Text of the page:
Further, if your execution is more problematic than your strategy, your coach can provide an outside voice to allow you to understand your shortcomings and the route to improving them.
DON'T: Ruminate on your failures
When evaluating your own performance, it can be easy to obsess over mistakes.
It's a good thing to think about how you can play better, right? Correct, but if you're watching a play on an internal GIF while laying in bed, unable to sleep, you are filling yourself with negativity rather than setting yourself up to improve.
Think about your mistakes, process them, decide how to improve on them and bury them. If you are unable to move beyond a sport failure, you may find that working with a sport psychology professional is particularly useful for developing skills for retraining your brain to focus on the present or prepare for the future, rather than obsess on the past.
DO: Be vulnerable
"Be vulnerable" is likely the least appealing thing for an athlete to do, but hear me out.
In this case, being vulnerable means letting your guard down and taking an honest look at yourself. This is the best time to take a deep look inward and see clearly what works and what doesn't work for you. No one else needs to know the self-evaluation you're undergoing, though there is nothing shameful about being vulnerable.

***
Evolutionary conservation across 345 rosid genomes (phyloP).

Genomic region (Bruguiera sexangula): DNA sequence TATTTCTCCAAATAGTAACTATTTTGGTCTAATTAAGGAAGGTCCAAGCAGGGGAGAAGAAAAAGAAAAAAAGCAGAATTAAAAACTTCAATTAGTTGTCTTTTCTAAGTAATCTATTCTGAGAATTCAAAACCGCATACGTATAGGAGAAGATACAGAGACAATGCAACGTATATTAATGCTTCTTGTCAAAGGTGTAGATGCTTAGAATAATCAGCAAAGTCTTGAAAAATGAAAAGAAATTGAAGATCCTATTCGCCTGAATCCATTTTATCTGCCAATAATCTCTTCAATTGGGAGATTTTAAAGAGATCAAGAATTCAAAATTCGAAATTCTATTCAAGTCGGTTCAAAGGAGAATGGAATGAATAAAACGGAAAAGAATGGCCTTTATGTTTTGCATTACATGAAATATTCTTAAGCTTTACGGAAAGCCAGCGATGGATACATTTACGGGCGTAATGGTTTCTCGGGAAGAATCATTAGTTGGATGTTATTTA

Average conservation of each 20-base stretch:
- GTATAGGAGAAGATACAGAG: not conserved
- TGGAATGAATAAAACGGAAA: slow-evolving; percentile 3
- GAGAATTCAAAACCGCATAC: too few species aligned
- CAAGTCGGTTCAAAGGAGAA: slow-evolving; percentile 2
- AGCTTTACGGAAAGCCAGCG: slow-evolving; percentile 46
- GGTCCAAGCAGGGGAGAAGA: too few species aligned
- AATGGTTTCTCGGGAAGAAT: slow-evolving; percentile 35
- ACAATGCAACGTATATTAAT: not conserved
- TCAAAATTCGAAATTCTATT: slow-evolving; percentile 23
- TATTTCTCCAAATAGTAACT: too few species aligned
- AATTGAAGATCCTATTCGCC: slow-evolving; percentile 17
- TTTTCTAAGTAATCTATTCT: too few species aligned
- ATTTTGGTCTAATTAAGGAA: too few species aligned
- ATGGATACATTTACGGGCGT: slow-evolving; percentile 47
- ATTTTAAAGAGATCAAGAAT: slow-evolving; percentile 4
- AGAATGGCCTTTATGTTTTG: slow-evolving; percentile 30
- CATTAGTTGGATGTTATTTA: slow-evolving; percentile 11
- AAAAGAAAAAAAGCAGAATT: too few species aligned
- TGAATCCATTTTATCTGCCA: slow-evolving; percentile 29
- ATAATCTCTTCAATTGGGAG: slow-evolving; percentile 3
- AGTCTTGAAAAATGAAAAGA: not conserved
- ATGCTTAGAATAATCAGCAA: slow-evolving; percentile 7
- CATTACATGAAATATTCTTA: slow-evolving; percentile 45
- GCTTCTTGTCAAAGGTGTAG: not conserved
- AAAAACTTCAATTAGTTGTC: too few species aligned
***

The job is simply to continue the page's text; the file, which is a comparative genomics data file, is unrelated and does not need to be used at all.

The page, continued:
Accepting that you need to improve at certain skills, or your communication with a teammate/coach isn't working, or even that you'll have to rework major parts of your game, can lead to wonderful progress, but requires vulnerability.
DON'T: Ignore your brain
This column wouldn't be complete without a nod to mental skills and a self-reflection on a poor performance can't be solely based on skills and physical performance.
Additionally, ignoring the internal experience of the game could disturb your ability to improve. If you make a mistake and fall into a negative thought spiral, your thoughts may be sabotaging your performance. Were you visualizing yourself making more mistakes? Were you telling yourself you'd screw up every play? Were you distracted by something else outside of the game?
Consider the mentality you played with and what you can do to improve it.
DO: Fact check
Are you sure the game was actually a bad game? What's the evidence that you played poorly? Did you make mistakes you don't normally make, or did you simply expect yourself to dominate the game?
Baseball players understand this conundrum well – going 1 for 3 in a game is perfectly acceptable. If you're going to blame yourself for having such a game, you might be treating an average game like a poor one. Having high expectations can be wonderful. Becoming upset, blaming yourself or blaming your teammates after an average game can stunt your growth as a player. Take an average game for what it is. Celebrate the positives, consider the negatives. Connor Hartley is a mental performance consultant from Tacoma, Washington. He teaches mental skills to athletes, musicians, students and other types of performers, including elite athletes in soccer, basketball and golf. Hartley has a master's degree in mental health counseling with a focus in sport psychology from Boston University and a bachelor's in psychology from Loyola Marymount University. Reach him on Facebook (Hartley Performance) Twitter (@connorhartleySP) or via email at firstname.lastname@example.org.